Connecting to the environment is always my priority. Connection with my surroundings always surpasses theKris Andres
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In this episode, I talk to the talented Kris Andres. Kris specialises in travel
We talk about:
- setting boundaries on social media and not comparing yourself to other photographers
- how Kris takes stunning travel pictures in some of the most beautiful places in the world
- how to make friends and build your own community as a photographer
& much more!
In addition to being a talented photographer, Kris is a very friendly person who enjoys building communities and having real connections with fellow photographers. We focus on social media and adventure
Q: How do you take great photos and stay present?
Kris Andres: I’ll take my shoes off at different times, just to have one more element of connection. When I kneel down and that knee gets wet – every photographer out there knows what I’m talking about – that’s a sensation for me. It’s a connection. It’s like, “There we go. I’m connected to my surroundings again.”
Quite often, if I start getting too distracted in my head, I’ll place one hand on the ground. I’ve been a yoga practitioner for years and years. For me, it’s just planting that root. I consider my hands, my feet, the roots. I’ll touch a mountain or a tree. It’s just that connection to where I’m at. Then, it’s taking a deep breath and saying, “You’re here.” Usually, that’s a great reset for my mind.
Q: What’s something that every adventure photographer should know?
Kris Andres: Prepare for everything. There’s so many things for an adventure photographer to know. The biggest thing for every adventure photographer starting out or not: go for the adventure. If you get the shot, great! Don’t beat yourself up for not getting the shot.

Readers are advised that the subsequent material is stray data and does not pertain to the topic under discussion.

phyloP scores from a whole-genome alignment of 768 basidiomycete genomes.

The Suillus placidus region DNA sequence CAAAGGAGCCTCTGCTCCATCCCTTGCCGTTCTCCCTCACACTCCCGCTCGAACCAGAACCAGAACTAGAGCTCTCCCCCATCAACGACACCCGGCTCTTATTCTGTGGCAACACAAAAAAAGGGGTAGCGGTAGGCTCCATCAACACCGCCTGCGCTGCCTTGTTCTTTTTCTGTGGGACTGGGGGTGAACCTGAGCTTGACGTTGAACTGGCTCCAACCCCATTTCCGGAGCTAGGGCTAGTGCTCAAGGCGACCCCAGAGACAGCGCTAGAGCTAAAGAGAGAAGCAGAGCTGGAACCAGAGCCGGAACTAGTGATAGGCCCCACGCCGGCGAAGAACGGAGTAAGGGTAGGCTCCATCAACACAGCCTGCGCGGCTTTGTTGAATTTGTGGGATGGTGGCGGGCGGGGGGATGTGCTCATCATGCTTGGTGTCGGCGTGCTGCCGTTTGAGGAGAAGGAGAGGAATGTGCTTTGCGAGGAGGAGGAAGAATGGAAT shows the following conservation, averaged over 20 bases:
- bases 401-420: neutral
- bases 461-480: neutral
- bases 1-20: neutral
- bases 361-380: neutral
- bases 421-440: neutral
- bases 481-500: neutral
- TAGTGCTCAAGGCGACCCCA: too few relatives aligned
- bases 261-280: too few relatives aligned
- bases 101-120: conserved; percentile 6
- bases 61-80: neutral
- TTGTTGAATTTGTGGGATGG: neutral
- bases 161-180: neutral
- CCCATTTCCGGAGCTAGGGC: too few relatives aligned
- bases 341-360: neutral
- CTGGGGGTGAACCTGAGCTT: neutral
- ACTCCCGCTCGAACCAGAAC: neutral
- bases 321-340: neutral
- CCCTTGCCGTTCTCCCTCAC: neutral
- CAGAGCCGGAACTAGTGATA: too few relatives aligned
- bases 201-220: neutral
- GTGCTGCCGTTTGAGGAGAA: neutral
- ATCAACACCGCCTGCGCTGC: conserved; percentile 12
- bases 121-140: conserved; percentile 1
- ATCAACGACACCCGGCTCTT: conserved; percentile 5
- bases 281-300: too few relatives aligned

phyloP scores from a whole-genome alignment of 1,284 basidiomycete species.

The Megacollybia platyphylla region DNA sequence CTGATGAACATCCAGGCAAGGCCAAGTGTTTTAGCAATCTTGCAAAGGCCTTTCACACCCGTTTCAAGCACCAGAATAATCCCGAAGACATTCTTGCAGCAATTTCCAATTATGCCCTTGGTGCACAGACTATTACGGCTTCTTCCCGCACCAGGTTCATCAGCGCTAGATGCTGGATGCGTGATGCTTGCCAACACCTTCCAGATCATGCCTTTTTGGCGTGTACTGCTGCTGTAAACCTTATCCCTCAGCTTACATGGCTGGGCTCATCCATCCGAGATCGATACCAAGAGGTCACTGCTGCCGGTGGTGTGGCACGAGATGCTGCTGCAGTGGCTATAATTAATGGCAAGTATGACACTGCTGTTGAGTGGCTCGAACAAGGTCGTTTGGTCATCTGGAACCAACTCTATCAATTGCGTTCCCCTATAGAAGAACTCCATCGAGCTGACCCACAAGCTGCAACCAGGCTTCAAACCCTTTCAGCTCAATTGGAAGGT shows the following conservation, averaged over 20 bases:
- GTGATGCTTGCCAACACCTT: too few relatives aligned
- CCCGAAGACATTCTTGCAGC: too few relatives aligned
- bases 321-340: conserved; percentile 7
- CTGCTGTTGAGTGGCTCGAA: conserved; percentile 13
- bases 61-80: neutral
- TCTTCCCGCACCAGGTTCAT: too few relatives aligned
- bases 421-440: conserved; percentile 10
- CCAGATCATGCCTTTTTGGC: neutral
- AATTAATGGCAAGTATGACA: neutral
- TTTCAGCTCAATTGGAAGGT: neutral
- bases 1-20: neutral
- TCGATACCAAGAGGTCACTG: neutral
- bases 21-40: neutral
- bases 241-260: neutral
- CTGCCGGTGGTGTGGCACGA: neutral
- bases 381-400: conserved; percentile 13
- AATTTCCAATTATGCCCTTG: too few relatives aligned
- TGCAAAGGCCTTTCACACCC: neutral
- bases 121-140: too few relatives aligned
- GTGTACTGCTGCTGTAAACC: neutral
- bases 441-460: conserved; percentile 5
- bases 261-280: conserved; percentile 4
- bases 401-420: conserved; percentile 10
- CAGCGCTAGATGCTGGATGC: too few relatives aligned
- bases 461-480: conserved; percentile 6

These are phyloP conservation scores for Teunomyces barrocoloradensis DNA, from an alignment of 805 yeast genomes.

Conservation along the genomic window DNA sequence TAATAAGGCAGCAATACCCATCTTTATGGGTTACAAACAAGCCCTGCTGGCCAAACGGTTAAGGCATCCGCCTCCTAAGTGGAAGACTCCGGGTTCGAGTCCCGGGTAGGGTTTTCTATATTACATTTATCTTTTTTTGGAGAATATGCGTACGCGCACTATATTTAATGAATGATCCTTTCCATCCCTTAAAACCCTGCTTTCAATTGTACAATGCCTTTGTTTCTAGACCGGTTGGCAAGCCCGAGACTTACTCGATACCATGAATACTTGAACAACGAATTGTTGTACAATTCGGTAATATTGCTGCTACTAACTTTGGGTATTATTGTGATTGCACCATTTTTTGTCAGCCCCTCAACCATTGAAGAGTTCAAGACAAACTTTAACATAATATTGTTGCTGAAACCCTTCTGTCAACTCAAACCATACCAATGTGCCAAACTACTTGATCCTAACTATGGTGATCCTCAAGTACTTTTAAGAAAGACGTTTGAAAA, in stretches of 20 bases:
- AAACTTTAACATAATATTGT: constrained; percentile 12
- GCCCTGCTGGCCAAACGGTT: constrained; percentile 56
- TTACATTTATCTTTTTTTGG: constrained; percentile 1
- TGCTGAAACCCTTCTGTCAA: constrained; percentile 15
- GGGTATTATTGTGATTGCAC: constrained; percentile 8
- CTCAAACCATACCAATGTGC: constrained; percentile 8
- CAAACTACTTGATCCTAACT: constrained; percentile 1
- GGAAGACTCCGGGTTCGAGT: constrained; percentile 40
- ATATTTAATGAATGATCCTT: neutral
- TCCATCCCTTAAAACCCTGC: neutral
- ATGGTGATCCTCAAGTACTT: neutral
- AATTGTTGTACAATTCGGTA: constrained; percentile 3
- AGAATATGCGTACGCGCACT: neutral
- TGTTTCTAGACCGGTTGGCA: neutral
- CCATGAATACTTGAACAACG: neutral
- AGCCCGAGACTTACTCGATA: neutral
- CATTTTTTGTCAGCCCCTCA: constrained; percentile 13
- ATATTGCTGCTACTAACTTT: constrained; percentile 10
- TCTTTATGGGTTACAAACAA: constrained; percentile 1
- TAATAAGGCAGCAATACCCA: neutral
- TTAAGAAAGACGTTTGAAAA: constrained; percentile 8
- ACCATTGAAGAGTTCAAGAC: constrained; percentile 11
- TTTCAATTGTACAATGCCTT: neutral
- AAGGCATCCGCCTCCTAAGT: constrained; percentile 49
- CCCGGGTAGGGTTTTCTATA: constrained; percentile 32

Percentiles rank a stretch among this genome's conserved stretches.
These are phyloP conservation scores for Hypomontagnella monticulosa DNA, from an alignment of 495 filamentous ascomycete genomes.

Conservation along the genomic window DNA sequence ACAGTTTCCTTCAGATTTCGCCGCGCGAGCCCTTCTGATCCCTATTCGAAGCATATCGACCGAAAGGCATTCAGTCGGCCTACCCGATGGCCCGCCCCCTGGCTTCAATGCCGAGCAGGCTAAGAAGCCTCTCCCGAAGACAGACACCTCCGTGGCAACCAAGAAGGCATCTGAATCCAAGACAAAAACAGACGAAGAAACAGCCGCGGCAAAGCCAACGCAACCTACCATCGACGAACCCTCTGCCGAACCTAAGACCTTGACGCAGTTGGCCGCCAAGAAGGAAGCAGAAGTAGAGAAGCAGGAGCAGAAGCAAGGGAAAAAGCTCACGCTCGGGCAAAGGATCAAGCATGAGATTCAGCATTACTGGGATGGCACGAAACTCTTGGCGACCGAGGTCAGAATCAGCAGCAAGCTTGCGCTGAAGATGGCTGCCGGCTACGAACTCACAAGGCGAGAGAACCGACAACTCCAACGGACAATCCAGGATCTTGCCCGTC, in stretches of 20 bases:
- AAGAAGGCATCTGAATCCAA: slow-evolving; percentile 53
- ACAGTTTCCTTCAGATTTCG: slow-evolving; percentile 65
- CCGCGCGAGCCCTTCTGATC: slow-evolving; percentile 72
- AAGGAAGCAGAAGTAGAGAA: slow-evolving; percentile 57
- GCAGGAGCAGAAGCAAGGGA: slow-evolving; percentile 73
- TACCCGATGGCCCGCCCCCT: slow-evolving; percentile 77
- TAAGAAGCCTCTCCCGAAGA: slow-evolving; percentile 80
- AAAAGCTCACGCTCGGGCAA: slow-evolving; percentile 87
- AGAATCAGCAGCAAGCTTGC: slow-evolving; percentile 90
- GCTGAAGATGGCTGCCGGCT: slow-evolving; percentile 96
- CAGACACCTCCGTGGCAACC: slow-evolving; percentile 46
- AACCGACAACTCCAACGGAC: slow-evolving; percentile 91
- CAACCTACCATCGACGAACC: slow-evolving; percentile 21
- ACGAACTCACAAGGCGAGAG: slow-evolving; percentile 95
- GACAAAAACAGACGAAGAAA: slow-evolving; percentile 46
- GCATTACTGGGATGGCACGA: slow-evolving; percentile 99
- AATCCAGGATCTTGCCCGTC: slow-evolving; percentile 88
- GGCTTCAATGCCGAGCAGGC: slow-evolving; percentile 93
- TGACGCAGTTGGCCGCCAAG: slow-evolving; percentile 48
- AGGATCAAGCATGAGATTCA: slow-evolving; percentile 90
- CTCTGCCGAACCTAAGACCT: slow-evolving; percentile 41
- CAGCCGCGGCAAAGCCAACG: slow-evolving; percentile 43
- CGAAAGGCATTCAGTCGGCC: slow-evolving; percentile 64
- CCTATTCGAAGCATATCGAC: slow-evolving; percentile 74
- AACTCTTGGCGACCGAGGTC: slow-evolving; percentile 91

The thing I’ve learned in adventure
If it’s a paid gig, I get it. Everybody out there needs to make money and make a living. A rule of thumb is to always have a backup camera body and have your camera on, ready to shoot.
Q: Your models always look natural in your environmental portraits. How do you pose them?
Kris Andres: It’s always having them in an element. They’re doing what they normally would do without me before the camera comes out. I’ll have them walking along the ridge, or I’ll be watching their normal body reaction throughout the day and make a mental note of how they’re moving. Are they stiff normally? Are they standing in certain poses that I just love when the camera’s not out?
As soon as you bring the camera, you’ll see that stiff movement in them. Then, it’s basically having them walking until they relax a bit or giving them something to fidget with, like a hair tie. I’ll give them something to twist in their hand that you won’t see in the camera, but it just gives them that distraction. Just a great little distraction to help them relax a bit. Give them something to fidget with, as long as they can keep it over the view of the camera so I don’t have to clone it out.